A few years ago in the Emergency Department I managed a sick hypotensive, hypoxic 20-something year old with a unilateral lung white-out and air bronchograms as pneumonia/septic shock. He died subsequently of refractory pulmonary oedema on the ICU, where the diagnosis of acute pulmonary oedema due to severe aortic stenosis was delayed. Post mortem findings showed pulmonary oedema but no pneumonia. A kind radiologist told me the chest x-ray would certainly have fitted with pneumonia. After this case I learned to echo sick hypotensive patients in the ED.
Circulation reports 869 cardiogenic pulmonary oedema patients, of which 2.1% had unilateral pulmonary oedema (UPE). In patients with UPE, blood pressure was significantly lower (P<=0.01), whereas noninvasive or invasive ventilation and catecholamines were used more frequently (P=0.0004 and P<0.0001, respectively). The prevalence of severe mitral regurgitation in patients with bilateral pulmonary edema and UPE was 6% and 100%, respectively (P<0.0001). In patients with UPE, use of antibiotic therapy and delay in treatment were significantly higher (P<0.0001 and P=0.003, respectively). In-hospital mortality was 9%: 39% for UPE versus 8% for bilateral pulmonary edema (odds ratio, 6.9; 95% confidence interval, 2.6 to 18; P<0.001). In multivariate analysis, unilateral location of pulmonary edema was independently related to death.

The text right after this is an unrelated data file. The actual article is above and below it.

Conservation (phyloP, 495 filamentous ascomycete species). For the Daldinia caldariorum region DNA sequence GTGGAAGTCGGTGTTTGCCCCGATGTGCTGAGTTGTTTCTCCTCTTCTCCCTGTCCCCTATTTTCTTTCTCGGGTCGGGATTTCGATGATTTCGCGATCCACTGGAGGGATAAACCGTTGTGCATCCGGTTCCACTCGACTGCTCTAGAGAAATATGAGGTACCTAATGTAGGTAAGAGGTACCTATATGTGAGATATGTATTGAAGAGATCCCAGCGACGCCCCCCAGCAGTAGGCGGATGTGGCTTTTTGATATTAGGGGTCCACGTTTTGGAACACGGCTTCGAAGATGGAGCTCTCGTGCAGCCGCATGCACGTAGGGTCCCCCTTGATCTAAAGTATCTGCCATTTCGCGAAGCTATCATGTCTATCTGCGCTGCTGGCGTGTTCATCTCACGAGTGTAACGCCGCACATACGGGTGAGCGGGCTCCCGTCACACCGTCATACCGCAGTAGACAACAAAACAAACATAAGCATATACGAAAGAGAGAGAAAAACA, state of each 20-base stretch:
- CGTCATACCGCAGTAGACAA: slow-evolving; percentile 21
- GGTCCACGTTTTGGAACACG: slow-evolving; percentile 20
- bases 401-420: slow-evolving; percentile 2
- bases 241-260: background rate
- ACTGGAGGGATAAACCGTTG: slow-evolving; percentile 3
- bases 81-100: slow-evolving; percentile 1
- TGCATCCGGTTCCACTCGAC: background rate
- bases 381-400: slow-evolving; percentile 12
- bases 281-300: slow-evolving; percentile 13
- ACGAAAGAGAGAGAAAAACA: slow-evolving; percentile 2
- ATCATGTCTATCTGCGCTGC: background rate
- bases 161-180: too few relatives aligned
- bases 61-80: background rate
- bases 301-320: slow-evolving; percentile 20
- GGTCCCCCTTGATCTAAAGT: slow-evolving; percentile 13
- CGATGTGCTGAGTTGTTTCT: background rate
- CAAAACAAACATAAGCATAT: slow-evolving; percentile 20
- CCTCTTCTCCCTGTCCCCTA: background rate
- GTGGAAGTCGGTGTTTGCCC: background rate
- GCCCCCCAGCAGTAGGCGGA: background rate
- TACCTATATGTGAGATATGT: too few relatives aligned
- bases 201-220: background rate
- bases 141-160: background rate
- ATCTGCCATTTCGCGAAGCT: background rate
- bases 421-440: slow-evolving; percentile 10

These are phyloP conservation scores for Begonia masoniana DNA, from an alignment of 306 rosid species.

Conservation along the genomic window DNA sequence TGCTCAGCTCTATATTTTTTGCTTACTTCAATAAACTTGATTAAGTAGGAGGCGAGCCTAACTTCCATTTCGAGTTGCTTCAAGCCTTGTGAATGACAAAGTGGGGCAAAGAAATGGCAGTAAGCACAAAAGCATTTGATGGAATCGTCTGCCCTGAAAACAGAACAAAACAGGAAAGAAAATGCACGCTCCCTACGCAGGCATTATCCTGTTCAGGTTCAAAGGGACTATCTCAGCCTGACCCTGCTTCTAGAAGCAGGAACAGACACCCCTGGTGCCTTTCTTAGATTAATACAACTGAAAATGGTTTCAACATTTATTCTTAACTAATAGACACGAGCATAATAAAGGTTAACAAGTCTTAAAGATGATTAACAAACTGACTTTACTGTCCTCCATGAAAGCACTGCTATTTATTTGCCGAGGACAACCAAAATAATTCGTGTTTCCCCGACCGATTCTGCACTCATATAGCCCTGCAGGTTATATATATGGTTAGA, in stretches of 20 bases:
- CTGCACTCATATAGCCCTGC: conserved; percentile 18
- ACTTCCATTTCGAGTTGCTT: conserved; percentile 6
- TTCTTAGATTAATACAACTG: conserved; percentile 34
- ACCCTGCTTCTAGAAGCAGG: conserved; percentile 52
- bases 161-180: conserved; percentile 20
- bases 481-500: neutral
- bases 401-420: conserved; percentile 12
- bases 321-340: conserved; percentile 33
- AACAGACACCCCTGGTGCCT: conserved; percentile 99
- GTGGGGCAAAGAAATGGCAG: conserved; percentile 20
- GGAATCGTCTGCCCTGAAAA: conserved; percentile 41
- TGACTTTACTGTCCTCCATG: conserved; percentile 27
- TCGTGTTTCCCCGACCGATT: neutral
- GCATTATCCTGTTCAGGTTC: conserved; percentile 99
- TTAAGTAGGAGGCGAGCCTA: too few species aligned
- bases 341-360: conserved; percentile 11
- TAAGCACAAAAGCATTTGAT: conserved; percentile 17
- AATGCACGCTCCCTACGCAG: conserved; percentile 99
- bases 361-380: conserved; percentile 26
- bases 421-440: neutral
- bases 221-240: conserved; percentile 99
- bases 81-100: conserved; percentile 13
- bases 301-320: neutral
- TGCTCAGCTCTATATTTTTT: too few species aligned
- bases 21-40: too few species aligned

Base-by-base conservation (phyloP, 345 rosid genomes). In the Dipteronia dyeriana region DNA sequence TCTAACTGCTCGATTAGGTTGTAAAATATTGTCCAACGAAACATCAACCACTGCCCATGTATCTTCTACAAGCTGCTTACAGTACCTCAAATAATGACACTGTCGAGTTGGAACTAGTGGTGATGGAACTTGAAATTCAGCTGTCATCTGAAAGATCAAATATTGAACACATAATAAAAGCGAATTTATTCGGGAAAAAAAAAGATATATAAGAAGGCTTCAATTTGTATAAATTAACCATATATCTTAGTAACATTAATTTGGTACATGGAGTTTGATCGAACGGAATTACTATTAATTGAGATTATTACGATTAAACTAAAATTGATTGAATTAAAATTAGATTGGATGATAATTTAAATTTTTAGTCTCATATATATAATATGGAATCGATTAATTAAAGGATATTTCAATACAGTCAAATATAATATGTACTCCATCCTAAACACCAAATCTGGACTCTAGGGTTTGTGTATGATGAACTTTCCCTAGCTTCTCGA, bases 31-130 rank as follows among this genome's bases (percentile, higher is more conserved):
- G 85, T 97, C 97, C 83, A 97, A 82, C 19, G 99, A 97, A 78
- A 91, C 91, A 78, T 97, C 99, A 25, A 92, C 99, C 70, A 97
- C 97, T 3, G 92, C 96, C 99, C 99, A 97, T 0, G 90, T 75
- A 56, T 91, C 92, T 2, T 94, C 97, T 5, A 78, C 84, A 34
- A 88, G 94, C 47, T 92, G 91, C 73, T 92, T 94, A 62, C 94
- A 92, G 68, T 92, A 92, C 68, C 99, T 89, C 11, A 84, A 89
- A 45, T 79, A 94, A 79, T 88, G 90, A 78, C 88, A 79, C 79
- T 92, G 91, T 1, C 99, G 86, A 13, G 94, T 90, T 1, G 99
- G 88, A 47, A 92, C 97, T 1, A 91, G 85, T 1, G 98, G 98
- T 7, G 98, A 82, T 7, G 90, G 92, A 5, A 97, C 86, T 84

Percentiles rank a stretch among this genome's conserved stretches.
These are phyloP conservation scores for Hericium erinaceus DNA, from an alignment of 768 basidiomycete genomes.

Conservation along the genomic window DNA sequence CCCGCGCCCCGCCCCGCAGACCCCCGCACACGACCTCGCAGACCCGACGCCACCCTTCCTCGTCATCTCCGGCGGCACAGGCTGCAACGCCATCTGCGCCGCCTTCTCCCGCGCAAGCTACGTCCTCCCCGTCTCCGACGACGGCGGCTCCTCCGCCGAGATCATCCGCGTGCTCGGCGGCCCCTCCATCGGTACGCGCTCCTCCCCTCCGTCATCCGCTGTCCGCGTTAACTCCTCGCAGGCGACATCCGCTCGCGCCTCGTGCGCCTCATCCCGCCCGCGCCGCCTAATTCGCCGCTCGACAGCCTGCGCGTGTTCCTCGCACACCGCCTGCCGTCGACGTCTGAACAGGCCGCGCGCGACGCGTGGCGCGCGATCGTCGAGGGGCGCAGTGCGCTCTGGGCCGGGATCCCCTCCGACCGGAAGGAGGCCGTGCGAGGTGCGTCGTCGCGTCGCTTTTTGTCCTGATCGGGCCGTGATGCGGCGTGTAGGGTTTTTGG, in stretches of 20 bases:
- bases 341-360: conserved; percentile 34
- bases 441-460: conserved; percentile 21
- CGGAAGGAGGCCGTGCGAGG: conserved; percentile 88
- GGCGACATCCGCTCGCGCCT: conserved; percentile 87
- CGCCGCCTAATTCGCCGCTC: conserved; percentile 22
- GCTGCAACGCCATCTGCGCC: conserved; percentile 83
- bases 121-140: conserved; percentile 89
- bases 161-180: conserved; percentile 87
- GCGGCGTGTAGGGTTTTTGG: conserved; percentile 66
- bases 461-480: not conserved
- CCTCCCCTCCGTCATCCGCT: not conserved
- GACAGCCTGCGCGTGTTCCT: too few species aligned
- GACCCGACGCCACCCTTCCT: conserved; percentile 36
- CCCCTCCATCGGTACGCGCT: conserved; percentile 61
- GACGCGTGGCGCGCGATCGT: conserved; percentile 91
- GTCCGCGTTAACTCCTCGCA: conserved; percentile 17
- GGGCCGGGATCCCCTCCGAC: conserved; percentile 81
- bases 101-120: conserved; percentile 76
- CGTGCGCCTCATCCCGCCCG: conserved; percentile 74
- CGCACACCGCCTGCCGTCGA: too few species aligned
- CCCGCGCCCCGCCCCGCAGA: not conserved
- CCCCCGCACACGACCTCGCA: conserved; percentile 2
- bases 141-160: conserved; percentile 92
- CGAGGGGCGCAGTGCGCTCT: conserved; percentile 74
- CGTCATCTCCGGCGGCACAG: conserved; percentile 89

Prevalence, Characteristics, and Outcomes of Patients Presenting With Cardiogenic Unilateral Pulmonary Edema
Circulation. 2010 Sep 14;122(11):1109-15